Jim Kitchens

Say Hello Not Goodbye to Your Golden Years

23 May

BoomerOpinions survey results released this month revealed some fascinating findings about retirement prospects for my generation.  Sixty percent of the nearly 400 Baby Boomers interviewed thought it was realistic they could retire within the next ten years. A quarter of those surveyed, however, expressed doubts about their immanent retirement prospects.  In a recent New York Times article entitled, Goodbye Golden Years,  Harvard economist, Edward Glaeser cited statistics sure to elicit fear in those of us hoping to retire at some point during the next ten years.  He suggested that, “Retirement seems out of the question for increasing numbers of Americans who are saddled with debt and whose savings evaporated during the recent bust.”

Our parent’s generation, the so-called “Silent Generation”  (those born during the great depression and WWII) enjoyed a retirement scenario unprecedented in our history, and one that, as this data indicates, may not be available to all of us. But, don’t despair, did we ever really envision playing golf four days a week?  (OK, so maybe one or two days a week.)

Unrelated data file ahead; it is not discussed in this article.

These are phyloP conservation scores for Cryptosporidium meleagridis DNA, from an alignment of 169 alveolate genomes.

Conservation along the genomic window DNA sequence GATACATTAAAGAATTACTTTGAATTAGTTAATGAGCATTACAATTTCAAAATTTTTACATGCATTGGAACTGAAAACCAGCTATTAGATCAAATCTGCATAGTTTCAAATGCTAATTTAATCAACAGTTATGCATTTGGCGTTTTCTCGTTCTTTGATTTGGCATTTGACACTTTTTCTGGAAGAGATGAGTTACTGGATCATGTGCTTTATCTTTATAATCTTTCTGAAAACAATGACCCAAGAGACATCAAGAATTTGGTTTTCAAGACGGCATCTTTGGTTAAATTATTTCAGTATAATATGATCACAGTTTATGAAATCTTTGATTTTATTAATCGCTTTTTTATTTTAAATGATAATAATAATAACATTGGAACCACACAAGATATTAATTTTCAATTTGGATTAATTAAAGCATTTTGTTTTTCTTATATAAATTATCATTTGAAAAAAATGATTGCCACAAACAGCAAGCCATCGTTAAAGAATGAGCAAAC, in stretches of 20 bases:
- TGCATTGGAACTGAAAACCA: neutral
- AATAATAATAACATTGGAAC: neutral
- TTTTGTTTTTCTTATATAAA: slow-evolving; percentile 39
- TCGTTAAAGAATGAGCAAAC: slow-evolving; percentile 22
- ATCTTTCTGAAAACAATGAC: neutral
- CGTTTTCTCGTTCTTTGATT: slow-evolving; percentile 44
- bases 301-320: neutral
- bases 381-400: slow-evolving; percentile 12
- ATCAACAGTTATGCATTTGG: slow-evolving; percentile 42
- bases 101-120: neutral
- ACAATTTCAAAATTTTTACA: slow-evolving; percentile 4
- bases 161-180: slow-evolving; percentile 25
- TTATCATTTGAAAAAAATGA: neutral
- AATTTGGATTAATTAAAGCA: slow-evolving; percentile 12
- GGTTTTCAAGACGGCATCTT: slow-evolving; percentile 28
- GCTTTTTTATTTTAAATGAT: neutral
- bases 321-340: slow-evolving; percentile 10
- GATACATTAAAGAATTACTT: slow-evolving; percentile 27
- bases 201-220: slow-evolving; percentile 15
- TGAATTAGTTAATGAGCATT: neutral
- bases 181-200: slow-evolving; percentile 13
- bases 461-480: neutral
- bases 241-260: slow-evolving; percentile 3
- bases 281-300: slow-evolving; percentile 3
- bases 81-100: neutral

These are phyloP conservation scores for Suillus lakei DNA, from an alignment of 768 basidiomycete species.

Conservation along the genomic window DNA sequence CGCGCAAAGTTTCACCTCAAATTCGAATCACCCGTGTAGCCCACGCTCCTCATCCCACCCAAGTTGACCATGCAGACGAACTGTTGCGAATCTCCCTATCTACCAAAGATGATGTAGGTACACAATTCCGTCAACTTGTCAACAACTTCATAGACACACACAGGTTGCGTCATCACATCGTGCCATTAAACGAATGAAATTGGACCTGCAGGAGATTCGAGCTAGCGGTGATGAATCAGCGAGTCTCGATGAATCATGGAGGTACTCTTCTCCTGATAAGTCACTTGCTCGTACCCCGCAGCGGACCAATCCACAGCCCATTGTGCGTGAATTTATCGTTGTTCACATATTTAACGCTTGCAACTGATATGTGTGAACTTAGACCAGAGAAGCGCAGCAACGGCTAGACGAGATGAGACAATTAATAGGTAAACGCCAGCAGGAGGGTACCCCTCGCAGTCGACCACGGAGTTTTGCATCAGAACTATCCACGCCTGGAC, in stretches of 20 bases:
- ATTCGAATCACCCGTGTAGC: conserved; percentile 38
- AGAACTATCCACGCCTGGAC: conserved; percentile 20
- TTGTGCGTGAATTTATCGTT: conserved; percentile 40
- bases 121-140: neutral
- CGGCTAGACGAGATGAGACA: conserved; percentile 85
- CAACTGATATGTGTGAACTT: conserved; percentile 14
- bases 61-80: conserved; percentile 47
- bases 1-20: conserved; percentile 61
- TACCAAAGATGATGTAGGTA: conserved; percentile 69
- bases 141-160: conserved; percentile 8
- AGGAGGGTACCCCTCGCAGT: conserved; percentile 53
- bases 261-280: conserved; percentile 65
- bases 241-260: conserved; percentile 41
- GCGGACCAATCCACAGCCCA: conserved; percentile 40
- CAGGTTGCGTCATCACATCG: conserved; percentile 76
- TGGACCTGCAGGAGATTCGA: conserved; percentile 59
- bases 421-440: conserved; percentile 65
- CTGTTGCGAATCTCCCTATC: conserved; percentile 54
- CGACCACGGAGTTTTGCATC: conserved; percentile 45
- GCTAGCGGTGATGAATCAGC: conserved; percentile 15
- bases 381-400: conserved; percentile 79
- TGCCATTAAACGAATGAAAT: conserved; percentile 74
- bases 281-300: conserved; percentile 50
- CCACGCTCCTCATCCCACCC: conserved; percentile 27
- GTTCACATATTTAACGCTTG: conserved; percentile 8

I can’t imagine not being productive, not contributing, not making my own money.  Participants in the BoomerOpinion poll were asked the following question:

“If you had the opportunity to change your occupation at this point in your life, how likely would you be to do so?”   Forty-six percent (virtually half of all those surveyed) responded positively, saying they were quite likely to do so.  I found this data amazing and affirming.  I’m one of those Lady Boomers trying her hand at various creative entrepreneurial endeavors so it was nice to know my aspirations had company.

Edward Glaser went on to argue that America needs more entrepreneurship.  Baby Boomer can be the leaders in this entrepreneurship as they seek to reinvent themselves, as this data suggests they are willing to do.

West Palm Beach, a retiree haven, has the highest self-employment rate of any metropolitan area in the nation, consistent with other areas in the country attracting older Americans. Self-employment makes sense because it allows for more control over working hours and conditions.   And our generation loves control.